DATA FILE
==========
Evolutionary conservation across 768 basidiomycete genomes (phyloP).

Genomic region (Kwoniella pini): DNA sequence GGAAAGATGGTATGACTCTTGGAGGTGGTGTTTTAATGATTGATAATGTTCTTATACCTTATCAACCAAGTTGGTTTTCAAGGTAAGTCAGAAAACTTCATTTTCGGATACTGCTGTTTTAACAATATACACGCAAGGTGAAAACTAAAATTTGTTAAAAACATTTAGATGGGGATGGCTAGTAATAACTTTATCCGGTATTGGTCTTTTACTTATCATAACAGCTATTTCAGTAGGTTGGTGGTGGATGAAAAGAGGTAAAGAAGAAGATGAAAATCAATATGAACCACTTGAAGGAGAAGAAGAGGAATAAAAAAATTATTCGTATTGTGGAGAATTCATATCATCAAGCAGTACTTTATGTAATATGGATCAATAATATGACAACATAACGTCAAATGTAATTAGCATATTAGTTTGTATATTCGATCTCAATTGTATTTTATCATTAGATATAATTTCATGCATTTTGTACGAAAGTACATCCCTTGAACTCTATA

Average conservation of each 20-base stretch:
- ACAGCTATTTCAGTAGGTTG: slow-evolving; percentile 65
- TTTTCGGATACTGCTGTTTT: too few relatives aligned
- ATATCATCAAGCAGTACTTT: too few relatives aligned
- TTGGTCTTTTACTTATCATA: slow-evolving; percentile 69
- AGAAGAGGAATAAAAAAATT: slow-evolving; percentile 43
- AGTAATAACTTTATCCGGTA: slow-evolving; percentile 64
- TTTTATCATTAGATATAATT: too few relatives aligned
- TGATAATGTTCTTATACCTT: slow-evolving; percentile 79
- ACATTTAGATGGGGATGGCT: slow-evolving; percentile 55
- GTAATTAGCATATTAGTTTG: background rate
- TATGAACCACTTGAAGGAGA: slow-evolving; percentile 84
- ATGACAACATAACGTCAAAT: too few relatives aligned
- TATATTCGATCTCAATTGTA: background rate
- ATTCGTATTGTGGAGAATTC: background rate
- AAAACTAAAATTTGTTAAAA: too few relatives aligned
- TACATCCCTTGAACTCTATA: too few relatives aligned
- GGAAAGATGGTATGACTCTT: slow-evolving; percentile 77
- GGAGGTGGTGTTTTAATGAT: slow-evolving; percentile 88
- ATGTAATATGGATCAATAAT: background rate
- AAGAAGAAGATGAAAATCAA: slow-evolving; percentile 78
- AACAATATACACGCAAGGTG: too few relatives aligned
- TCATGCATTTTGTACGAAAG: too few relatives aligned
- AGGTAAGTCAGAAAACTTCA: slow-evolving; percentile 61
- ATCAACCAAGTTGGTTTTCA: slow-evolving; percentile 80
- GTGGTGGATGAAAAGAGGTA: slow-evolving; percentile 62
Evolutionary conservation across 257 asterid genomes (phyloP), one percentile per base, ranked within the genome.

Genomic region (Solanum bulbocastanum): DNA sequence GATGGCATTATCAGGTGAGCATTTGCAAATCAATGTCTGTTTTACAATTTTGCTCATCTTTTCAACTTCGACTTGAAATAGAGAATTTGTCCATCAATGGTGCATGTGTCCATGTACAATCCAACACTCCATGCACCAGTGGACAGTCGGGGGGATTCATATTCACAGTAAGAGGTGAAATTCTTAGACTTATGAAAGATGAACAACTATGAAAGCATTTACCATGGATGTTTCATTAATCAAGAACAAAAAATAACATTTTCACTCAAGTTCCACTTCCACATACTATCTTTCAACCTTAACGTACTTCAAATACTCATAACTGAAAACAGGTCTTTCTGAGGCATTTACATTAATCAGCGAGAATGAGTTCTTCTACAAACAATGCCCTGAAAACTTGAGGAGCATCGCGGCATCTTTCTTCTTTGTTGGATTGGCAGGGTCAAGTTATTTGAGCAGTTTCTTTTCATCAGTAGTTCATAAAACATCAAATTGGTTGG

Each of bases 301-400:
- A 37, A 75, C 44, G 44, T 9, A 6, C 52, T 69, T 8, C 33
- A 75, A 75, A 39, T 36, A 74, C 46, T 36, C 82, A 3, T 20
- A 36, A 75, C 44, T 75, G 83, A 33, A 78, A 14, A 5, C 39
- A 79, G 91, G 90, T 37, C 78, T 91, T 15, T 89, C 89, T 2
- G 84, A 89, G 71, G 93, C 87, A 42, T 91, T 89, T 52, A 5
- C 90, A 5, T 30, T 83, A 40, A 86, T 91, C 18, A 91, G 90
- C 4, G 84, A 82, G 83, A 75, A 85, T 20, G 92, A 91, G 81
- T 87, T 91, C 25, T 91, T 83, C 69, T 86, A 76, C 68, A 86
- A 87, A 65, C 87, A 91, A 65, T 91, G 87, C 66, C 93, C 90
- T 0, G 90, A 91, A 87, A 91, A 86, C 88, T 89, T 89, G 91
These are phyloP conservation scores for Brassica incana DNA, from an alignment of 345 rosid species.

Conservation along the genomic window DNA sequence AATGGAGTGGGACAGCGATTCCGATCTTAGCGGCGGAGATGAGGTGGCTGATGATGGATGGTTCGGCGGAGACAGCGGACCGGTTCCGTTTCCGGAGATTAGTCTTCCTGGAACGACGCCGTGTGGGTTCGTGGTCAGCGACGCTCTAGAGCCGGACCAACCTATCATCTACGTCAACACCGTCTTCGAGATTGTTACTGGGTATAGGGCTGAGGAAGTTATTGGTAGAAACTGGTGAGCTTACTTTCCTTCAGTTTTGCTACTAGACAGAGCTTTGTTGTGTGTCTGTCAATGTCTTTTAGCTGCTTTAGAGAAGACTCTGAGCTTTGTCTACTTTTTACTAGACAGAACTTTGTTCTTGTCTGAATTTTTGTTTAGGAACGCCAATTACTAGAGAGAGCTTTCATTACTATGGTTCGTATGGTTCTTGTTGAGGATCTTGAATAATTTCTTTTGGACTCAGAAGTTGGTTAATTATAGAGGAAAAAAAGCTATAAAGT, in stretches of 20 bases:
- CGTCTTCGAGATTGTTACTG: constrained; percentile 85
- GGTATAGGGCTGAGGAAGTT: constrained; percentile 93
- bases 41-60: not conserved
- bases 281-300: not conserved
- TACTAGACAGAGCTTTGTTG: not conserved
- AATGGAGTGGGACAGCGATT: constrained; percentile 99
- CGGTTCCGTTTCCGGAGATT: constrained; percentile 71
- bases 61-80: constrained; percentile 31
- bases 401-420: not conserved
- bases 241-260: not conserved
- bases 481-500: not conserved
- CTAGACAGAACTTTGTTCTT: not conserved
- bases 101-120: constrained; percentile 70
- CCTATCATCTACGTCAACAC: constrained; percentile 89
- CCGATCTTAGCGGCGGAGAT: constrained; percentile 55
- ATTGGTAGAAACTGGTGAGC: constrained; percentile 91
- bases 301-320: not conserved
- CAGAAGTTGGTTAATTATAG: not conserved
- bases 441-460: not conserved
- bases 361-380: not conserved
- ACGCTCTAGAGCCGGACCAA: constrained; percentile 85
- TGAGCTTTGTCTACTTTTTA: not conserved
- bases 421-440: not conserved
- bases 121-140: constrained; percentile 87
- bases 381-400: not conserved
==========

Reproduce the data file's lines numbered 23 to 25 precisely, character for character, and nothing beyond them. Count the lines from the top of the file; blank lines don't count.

- AAGAAGAAGATGAAAATCAA: slow-evolving; percentile 78
- AACAATATACACGCAAGGTG: too few relatives aligned
- TCATGCATTTTGTACGAAAG: too few relatives aligned